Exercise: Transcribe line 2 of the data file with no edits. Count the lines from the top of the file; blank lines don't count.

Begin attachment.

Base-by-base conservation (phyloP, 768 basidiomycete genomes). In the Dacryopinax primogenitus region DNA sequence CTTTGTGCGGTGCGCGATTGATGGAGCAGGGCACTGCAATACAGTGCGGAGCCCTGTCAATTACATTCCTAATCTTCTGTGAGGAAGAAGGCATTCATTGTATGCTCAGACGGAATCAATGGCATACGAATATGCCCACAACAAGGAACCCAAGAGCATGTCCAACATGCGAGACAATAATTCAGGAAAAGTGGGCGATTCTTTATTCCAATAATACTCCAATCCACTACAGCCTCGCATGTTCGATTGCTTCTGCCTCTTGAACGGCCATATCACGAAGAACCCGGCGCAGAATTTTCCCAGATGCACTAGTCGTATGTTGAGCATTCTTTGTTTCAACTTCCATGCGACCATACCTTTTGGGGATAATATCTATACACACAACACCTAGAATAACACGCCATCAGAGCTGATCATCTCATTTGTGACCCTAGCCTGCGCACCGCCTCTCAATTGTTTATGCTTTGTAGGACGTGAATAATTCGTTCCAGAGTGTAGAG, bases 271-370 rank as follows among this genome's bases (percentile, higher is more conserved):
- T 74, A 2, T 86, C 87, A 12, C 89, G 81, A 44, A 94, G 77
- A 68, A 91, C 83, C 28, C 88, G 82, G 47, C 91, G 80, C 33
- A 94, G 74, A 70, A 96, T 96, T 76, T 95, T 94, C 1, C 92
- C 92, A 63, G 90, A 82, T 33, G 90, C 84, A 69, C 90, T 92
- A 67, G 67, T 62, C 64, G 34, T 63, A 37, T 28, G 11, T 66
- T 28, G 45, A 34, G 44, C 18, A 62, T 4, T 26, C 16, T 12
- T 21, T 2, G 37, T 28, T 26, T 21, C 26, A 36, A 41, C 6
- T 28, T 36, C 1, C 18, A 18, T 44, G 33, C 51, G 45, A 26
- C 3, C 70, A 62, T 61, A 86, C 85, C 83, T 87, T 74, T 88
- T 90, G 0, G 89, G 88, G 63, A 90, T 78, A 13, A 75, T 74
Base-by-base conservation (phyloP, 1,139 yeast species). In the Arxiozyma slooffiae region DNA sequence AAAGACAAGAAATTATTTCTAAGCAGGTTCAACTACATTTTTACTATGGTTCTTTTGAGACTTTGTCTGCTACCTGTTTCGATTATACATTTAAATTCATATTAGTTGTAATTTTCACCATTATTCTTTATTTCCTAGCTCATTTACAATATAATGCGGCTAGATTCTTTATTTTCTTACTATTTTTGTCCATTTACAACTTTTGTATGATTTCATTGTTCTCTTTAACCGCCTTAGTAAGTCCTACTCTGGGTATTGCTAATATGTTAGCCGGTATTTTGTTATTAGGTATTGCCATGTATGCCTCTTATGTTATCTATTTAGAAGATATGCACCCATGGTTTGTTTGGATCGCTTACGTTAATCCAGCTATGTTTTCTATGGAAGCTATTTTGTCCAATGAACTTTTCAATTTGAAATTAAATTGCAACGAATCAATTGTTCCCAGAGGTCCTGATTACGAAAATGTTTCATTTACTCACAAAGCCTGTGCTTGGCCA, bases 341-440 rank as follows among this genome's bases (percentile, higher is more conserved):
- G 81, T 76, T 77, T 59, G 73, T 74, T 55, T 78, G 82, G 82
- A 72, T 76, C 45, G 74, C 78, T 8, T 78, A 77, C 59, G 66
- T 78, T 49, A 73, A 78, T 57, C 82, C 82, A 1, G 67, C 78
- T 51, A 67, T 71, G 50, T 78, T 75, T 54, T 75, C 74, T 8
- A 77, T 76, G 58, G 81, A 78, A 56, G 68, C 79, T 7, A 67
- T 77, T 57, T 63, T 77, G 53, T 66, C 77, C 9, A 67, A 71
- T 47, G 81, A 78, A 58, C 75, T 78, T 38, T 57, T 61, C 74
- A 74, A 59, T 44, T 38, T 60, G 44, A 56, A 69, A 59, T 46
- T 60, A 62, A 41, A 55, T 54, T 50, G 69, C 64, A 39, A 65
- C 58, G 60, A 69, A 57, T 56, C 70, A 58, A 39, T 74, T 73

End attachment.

- T 74, A 2, T 86, C 87, A 12, C 89, G 81, A 44, A 94, G 77